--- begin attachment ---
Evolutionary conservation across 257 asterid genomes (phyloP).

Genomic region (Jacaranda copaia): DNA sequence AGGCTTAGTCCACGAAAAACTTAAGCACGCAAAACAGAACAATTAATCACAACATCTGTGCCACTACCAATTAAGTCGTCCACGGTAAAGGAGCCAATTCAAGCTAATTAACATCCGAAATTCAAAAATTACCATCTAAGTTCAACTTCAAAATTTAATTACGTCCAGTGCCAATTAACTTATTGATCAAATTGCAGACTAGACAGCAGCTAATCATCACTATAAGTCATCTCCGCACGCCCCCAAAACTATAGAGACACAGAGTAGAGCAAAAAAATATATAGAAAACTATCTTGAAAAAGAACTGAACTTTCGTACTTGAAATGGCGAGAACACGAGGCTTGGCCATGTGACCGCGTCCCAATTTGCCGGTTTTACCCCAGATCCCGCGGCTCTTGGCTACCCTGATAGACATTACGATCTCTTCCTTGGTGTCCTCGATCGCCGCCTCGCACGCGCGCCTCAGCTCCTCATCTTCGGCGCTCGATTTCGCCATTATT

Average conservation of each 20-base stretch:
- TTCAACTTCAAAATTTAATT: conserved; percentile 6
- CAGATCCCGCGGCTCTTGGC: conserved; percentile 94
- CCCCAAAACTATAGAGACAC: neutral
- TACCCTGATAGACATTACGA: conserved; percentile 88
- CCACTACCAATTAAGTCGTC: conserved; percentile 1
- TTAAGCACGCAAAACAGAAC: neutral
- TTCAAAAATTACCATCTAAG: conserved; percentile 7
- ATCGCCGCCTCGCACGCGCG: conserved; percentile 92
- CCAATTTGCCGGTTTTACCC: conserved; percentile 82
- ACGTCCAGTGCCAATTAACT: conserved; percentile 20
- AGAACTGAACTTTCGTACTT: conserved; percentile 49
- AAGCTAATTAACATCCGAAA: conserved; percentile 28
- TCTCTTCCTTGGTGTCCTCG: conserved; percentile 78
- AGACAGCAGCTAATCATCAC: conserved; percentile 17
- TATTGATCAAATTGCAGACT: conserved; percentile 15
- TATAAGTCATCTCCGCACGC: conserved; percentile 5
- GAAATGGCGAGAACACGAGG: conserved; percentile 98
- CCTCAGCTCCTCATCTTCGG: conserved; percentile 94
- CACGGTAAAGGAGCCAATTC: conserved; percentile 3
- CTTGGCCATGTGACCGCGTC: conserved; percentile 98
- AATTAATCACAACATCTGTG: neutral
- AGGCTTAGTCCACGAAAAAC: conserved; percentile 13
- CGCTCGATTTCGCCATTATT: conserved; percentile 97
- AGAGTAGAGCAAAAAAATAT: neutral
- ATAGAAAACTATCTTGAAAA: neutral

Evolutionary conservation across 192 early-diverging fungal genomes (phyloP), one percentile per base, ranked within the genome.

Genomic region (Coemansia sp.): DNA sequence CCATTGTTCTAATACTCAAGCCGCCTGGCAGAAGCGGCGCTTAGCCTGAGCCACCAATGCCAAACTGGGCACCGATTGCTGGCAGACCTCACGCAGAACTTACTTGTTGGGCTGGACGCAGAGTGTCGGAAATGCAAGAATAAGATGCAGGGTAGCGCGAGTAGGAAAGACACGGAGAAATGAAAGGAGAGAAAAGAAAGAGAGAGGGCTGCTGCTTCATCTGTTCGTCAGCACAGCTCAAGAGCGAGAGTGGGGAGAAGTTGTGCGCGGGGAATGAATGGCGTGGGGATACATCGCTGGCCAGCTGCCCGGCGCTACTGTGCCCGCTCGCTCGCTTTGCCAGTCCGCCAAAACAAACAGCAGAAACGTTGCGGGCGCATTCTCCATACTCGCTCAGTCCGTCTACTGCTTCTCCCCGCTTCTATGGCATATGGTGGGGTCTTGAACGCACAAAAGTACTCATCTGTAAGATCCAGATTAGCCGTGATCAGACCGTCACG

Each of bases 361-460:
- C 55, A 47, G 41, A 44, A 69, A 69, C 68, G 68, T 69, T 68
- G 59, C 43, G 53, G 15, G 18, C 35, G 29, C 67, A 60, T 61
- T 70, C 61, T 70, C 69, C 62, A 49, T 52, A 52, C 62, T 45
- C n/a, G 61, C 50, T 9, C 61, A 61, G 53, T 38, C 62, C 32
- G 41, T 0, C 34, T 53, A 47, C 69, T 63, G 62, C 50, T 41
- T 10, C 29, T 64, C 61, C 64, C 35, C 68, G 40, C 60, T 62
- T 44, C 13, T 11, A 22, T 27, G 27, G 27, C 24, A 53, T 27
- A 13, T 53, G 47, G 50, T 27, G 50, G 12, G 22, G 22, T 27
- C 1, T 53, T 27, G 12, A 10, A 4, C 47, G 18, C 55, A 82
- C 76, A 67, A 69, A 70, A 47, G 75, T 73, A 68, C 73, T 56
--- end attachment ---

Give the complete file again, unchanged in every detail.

Evolutionary conservation across 257 asterid genomes (phyloP).

Genomic region (Jacaranda copaia): DNA sequence AGGCTTAGTCCACGAAAAACTTAAGCACGCAAAACAGAACAATTAATCACAACATCTGTGCCACTACCAATTAAGTCGTCCACGGTAAAGGAGCCAATTCAAGCTAATTAACATCCGAAATTCAAAAATTACCATCTAAGTTCAACTTCAAAATTTAATTACGTCCAGTGCCAATTAACTTATTGATCAAATTGCAGACTAGACAGCAGCTAATCATCACTATAAGTCATCTCCGCACGCCCCCAAAACTATAGAGACACAGAGTAGAGCAAAAAAATATATAGAAAACTATCTTGAAAAAGAACTGAACTTTCGTACTTGAAATGGCGAGAACACGAGGCTTGGCCATGTGACCGCGTCCCAATTTGCCGGTTTTACCCCAGATCCCGCGGCTCTTGGCTACCCTGATAGACATTACGATCTCTTCCTTGGTGTCCTCGATCGCCGCCTCGCACGCGCGCCTCAGCTCCTCATCTTCGGCGCTCGATTTCGCCATTATT

Average conservation of each 20-base stretch:
- TTCAACTTCAAAATTTAATT: conserved; percentile 6
- CAGATCCCGCGGCTCTTGGC: conserved; percentile 94
- CCCCAAAACTATAGAGACAC: neutral
- TACCCTGATAGACATTACGA: conserved; percentile 88
- CCACTACCAATTAAGTCGTC: conserved; percentile 1
- TTAAGCACGCAAAACAGAAC: neutral
- TTCAAAAATTACCATCTAAG: conserved; percentile 7
- ATCGCCGCCTCGCACGCGCG: conserved; percentile 92
- CCAATTTGCCGGTTTTACCC: conserved; percentile 82
- ACGTCCAGTGCCAATTAACT: conserved; percentile 20
- AGAACTGAACTTTCGTACTT: conserved; percentile 49
- AAGCTAATTAACATCCGAAA: conserved; percentile 28
- TCTCTTCCTTGGTGTCCTCG: conserved; percentile 78
- AGACAGCAGCTAATCATCAC: conserved; percentile 17
- TATTGATCAAATTGCAGACT: conserved; percentile 15
- TATAAGTCATCTCCGCACGC: conserved; percentile 5
- GAAATGGCGAGAACACGAGG: conserved; percentile 98
- CCTCAGCTCCTCATCTTCGG: conserved; percentile 94
- CACGGTAAAGGAGCCAATTC: conserved; percentile 3
- CTTGGCCATGTGACCGCGTC: conserved; percentile 98
- AATTAATCACAACATCTGTG: neutral
- AGGCTTAGTCCACGAAAAAC: conserved; percentile 13
- CGCTCGATTTCGCCATTATT: conserved; percentile 97
- AGAGTAGAGCAAAAAAATAT: neutral
- ATAGAAAACTATCTTGAAAA: neutral

Evolutionary conservation across 192 early-diverging fungal genomes (phyloP), one percentile per base, ranked within the genome.

Genomic region (Coemansia sp.): DNA sequence CCATTGTTCTAATACTCAAGCCGCCTGGCAGAAGCGGCGCTTAGCCTGAGCCACCAATGCCAAACTGGGCACCGATTGCTGGCAGACCTCACGCAGAACTTACTTGTTGGGCTGGACGCAGAGTGTCGGAAATGCAAGAATAAGATGCAGGGTAGCGCGAGTAGGAAAGACACGGAGAAATGAAAGGAGAGAAAAGAAAGAGAGAGGGCTGCTGCTTCATCTGTTCGTCAGCACAGCTCAAGAGCGAGAGTGGGGAGAAGTTGTGCGCGGGGAATGAATGGCGTGGGGATACATCGCTGGCCAGCTGCCCGGCGCTACTGTGCCCGCTCGCTCGCTTTGCCAGTCCGCCAAAACAAACAGCAGAAACGTTGCGGGCGCATTCTCCATACTCGCTCAGTCCGTCTACTGCTTCTCCCCGCTTCTATGGCATATGGTGGGGTCTTGAACGCACAAAAGTACTCATCTGTAAGATCCAGATTAGCCGTGATCAGACCGTCACG

Each of bases 361-460:
- C 55, A 47, G 41, A 44, A 69, A 69, C 68, G 68, T 69, T 68
- G 59, C 43, G 53, G 15, G 18, C 35, G 29, C 67, A 60, T 61
- T 70, C 61, T 70, C 69, C 62, A 49, T 52, A 52, C 62, T 45
- C n/a, G 61, C 50, T 9, C 61, A 61, G 53, T 38, C 62, C 32
- G 41, T 0, C 34, T 53, A 47, C 69, T 63, G 62, C 50, T 41
- T 10, C 29, T 64, C 61, C 64, C 35, C 68, G 40, C 60, T 62
- T 44, C 13, T 11, A 22, T 27, G 27, G 27, C 24, A 53, T 27
- A 13, T 53, G 47, G 50, T 27, G 50, G 12, G 22, G 22, T 27
- C 1, T 53, T 27, G 12, A 10, A 4, C 47, G 18, C 55, A 82
- C 76, A 67, A 69, A 70, A 47, G 75, T 73, A 68, C 73, T 56